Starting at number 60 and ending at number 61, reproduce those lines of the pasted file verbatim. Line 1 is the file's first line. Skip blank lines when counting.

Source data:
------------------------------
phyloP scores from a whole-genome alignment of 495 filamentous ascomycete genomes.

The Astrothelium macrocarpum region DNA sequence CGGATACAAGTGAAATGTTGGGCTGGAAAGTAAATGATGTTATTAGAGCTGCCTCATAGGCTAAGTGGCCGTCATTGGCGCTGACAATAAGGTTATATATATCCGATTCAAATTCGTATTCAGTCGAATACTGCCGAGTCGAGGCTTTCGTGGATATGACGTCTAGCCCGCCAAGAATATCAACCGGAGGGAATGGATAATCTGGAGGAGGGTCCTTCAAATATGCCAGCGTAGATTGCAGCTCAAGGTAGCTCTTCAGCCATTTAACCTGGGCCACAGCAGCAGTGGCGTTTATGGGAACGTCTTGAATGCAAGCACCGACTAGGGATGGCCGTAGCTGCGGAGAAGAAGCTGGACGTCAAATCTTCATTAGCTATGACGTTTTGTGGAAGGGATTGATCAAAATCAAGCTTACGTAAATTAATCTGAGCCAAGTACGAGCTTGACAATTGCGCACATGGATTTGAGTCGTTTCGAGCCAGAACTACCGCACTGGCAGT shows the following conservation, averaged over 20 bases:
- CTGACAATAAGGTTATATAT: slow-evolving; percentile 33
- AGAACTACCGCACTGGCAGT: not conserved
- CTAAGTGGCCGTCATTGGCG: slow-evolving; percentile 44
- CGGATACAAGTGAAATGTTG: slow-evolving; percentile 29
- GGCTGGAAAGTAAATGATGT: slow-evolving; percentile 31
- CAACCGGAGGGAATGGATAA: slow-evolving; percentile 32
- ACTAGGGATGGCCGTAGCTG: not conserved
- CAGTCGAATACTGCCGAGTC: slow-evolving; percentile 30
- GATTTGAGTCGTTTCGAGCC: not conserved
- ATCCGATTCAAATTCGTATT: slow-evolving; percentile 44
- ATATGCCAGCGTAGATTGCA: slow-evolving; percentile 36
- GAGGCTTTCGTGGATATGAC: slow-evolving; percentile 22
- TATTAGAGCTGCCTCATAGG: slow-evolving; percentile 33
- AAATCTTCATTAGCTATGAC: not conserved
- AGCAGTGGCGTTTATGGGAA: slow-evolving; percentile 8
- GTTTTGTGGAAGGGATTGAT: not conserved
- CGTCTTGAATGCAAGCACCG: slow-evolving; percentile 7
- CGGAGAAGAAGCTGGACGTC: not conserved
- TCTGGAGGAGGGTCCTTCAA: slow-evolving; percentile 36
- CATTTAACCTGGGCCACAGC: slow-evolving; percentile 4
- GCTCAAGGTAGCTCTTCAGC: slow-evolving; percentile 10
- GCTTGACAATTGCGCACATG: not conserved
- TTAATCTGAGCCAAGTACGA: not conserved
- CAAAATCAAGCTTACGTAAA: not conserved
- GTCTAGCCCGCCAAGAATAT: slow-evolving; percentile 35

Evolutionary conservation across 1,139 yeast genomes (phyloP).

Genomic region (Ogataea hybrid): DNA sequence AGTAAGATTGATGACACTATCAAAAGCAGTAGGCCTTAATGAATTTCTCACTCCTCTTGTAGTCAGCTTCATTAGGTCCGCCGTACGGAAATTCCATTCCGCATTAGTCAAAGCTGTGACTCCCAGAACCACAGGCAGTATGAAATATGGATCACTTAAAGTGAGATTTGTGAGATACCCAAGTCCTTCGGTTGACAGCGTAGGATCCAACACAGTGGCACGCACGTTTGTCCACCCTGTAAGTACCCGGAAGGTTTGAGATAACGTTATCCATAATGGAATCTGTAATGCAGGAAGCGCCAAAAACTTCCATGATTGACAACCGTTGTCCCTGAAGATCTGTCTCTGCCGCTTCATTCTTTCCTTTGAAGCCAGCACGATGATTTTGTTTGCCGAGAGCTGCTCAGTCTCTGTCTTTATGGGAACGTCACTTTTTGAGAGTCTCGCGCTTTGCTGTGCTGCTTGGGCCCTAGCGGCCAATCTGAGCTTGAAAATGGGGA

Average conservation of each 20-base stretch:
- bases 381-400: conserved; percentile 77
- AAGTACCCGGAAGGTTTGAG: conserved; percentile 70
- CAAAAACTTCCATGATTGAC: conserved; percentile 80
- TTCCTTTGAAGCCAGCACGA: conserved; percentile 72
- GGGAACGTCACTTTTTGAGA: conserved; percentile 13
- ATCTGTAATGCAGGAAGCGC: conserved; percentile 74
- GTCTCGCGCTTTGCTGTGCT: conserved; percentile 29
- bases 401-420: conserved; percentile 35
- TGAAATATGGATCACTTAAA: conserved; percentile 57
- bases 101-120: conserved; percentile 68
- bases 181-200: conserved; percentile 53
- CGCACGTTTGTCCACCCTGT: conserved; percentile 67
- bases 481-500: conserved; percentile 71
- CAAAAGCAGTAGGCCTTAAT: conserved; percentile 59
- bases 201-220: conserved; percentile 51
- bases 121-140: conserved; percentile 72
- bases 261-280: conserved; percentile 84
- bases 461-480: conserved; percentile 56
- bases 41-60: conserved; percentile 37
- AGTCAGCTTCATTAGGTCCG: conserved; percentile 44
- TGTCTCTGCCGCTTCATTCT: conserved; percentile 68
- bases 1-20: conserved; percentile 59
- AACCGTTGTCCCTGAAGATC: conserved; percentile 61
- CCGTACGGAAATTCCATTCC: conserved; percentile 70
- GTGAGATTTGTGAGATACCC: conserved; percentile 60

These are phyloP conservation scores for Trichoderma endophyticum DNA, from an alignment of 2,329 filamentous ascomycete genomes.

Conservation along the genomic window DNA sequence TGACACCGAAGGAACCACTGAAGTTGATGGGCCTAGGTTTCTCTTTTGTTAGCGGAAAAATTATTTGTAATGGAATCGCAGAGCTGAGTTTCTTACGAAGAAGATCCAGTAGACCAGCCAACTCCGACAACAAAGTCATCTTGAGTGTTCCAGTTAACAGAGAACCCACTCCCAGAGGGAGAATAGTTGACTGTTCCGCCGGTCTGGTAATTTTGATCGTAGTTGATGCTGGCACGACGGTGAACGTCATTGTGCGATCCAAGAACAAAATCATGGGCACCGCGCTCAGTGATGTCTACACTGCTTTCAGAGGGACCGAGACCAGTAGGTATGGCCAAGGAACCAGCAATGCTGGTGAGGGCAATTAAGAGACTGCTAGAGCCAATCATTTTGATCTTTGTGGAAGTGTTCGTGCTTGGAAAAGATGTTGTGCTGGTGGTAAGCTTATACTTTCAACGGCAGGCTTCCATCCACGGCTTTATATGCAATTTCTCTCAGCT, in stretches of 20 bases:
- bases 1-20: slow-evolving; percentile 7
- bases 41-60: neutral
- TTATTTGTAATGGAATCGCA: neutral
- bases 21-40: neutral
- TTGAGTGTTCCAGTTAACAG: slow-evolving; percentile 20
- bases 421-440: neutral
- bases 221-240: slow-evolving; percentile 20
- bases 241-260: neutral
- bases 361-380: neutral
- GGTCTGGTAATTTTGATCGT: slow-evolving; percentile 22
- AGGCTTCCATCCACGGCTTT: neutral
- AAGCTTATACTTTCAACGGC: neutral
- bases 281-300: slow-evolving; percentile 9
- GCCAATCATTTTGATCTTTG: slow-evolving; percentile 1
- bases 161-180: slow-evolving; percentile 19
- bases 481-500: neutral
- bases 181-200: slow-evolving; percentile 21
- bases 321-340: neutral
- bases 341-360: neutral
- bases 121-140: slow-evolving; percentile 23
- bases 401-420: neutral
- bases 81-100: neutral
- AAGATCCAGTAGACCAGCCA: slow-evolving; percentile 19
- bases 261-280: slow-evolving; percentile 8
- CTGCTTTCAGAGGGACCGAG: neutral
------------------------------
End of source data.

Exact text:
- TTATTTGTAATGGAATCGCA: neutral
- bases 21-40: neutral